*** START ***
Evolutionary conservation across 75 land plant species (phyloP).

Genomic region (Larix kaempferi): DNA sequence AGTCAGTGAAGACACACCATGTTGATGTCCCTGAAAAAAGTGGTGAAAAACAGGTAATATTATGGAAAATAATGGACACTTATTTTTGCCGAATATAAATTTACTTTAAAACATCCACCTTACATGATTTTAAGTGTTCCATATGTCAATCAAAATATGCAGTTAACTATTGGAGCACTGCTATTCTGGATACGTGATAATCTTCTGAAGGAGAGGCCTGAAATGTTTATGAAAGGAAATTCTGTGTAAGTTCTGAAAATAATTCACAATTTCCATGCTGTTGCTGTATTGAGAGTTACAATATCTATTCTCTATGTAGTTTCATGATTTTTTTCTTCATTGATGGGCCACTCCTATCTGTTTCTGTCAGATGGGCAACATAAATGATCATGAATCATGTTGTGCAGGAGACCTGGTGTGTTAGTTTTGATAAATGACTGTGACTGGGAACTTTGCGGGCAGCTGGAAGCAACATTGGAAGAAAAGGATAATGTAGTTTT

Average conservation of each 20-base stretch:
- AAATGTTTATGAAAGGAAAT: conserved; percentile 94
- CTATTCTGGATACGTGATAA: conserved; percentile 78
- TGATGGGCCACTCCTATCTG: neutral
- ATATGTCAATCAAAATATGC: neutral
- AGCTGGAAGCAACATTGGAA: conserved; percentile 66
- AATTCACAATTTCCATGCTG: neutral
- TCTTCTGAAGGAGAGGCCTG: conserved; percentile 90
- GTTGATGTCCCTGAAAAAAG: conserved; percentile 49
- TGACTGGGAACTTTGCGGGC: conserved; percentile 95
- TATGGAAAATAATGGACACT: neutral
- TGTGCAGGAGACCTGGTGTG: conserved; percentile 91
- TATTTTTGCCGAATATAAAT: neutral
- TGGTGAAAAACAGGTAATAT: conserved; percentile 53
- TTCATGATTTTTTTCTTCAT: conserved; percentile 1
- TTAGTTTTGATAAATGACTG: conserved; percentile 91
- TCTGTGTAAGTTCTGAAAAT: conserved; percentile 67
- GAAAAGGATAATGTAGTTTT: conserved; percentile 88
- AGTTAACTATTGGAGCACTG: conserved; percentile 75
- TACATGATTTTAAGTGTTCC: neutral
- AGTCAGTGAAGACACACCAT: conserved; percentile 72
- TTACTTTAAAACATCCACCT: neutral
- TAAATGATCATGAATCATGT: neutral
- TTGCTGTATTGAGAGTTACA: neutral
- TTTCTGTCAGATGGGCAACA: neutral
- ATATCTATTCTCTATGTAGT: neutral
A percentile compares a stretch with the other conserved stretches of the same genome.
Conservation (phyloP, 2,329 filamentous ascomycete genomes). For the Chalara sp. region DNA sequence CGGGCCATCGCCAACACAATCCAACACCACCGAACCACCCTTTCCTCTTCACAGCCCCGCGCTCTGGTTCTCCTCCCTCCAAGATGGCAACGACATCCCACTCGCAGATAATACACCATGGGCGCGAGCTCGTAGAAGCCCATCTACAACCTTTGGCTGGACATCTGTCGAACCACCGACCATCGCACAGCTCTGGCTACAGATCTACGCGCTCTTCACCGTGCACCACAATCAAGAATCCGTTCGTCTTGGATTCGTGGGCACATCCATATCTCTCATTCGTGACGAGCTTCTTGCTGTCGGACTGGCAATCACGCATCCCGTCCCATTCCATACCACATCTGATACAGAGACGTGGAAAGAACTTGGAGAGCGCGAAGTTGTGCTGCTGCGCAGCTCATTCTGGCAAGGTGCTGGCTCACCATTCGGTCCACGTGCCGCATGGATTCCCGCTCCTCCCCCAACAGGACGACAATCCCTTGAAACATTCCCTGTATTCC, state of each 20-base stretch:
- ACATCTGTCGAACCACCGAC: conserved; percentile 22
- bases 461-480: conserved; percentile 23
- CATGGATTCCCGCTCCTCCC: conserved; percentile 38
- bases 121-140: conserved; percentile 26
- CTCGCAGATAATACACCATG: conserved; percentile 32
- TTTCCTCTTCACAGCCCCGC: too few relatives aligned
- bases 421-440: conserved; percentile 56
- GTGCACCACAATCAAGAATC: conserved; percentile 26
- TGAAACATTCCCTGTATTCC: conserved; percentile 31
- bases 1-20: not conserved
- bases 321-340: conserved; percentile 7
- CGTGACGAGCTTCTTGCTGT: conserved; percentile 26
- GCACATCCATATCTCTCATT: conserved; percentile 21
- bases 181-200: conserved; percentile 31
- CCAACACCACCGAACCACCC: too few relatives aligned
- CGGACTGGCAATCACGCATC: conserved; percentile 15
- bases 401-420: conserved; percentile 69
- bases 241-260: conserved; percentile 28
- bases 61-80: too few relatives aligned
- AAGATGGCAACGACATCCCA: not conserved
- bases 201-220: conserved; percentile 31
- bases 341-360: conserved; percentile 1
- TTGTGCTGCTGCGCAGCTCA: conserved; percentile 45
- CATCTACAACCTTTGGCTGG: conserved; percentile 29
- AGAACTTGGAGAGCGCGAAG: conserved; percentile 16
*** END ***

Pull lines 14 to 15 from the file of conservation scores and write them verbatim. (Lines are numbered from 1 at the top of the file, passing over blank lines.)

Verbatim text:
- TGTGCAGGAGACCTGGTGTG: conserved; percentile 91
- TATTTTTGCCGAATATAAAT: neutral